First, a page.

Among the batteries of the future, many companies and research institutes are working on a very promising chemistry: lithium-sulphur. It has a number of features that make it highly attractive, particularly in terms of the mobility needs of the future.

Lithium-sulphur batteries offer high energy density, relatively low weight and low production costs thanks to the different raw materials used: mainly sulphur instead of cobalt. So why haven't they taken over the market yet? Because there is no shortage of criticism.

An old technology

Lithium-sulphur batteries, like the vast majority of rechargeable batteries, exploit the difference in electrical charge of two electrodes and the passage of ions from one to the other for charge and discharge cycles. More specifically, they have a predominantly lithium anode (negative pole) and a predominantly sulphur cathode (positive pole). They are separated by a layer of inert material and are immersed in an electrolyte whose function is to allow the passage of ions between the electrodes during the charge and discharge phases.

This type of battery now has more than half a century of history. To be more precise, they were patented in 1962, predating the conventional lithium-ion batteries that subsequently took over.

Double the density

Lithium-sulphur batteries are characterised by their high energy density. Whilst the average lithium-ion battery achieves around 250 to 300 Wh/kg, lithium-sulphur batteries easily reach values of around 550 to 600 Wh/kg. But there are laboratory studies that allow values as high as 900 Wh/kg.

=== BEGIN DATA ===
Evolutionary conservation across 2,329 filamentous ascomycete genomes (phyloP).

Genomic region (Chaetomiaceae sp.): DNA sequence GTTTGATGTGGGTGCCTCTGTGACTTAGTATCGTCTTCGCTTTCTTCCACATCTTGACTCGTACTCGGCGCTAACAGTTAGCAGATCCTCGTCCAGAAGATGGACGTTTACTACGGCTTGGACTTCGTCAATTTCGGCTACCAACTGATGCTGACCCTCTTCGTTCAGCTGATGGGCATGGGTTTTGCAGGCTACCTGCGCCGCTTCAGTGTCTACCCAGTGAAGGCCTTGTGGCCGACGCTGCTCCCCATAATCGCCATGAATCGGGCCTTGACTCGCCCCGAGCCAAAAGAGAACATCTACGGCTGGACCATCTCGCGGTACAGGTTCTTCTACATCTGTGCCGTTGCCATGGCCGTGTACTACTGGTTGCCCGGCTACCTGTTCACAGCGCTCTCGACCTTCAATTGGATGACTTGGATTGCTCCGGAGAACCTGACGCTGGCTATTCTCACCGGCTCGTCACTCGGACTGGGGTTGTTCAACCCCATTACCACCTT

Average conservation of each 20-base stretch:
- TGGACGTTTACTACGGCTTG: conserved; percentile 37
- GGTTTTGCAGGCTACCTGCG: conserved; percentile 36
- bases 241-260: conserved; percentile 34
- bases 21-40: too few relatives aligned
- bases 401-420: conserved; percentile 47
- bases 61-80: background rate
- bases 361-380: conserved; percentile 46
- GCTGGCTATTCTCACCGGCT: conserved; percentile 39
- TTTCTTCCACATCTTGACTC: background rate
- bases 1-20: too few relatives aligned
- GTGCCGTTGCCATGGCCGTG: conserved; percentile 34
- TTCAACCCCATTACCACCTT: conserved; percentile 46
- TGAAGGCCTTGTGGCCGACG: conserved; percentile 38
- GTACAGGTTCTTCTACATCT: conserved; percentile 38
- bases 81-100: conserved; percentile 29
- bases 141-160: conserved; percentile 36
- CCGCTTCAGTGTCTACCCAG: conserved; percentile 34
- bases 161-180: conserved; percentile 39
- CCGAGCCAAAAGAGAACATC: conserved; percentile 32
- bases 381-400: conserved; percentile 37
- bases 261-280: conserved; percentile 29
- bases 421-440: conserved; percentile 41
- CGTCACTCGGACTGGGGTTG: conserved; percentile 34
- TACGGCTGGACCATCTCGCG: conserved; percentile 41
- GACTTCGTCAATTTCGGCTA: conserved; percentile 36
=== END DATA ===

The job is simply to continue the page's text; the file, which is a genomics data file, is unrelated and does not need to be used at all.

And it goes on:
This means that by replacing the lithium-ion battery in a modern smartphone with a lithium-sulphur battery of equivalent size, the phone could easily operate for a week before needing to be plugged in. On an electric car, to continue the comparisons, you could easily travel more than 2,000 km (1,243 miles) on a full tank of electrons without increasing weight, bulk or cost. In short, the advantages seem obvious.

What's more, lithium-sulphur batteries are lighter than lithium-ion batteries - which, in the automotive sector, is an added advantage - and they are also more reliable. They require little maintenance, suffer damage and malfunction less frequently and operate correctly over a wider range of temperatures.

Le graphène est utilisé pour prolonger la durée de vie des batteries lithium-soufre

Too rapid a deterioration

So why aren't they on the market yet? Because they have a short lifespan for use in electric cars and consumer electronics. On average, they lose a considerable percentage of their performance after just a hundred or so cycles.

They also suffer from self-discharge problems, a phenomenon whereby energy is lost even when the batteries are not in use. However, in recent times, significant progress has been made thanks to increased research.

Who uses them

After years of being relegated to the status of a marginal solution, lithium-sulphur batteries look set to enter the market. Silicon Valley-based start-up Lyten has discovered that by using porous graphene cages to cover the cathode, it is possible to increase battery life without compromising performance. Lyten has apparently developed lithium-sulphur cells that can withstand more than 1,000 charging cycles.

The company, which is funded by both the US government and car manufacturers such as Stellantis, is confident that it will be able to develop a marketable product by 2025. And it is not alone. In the United States in particular, a number of players such as PolyPlus Battery, NexTech Battery and Zeta Energy LLC look set to take the lead in an industry that is currently worth $32 million and will exceed $200 million by 2028.

Gallery: The Zolfodi Lyten lithium battery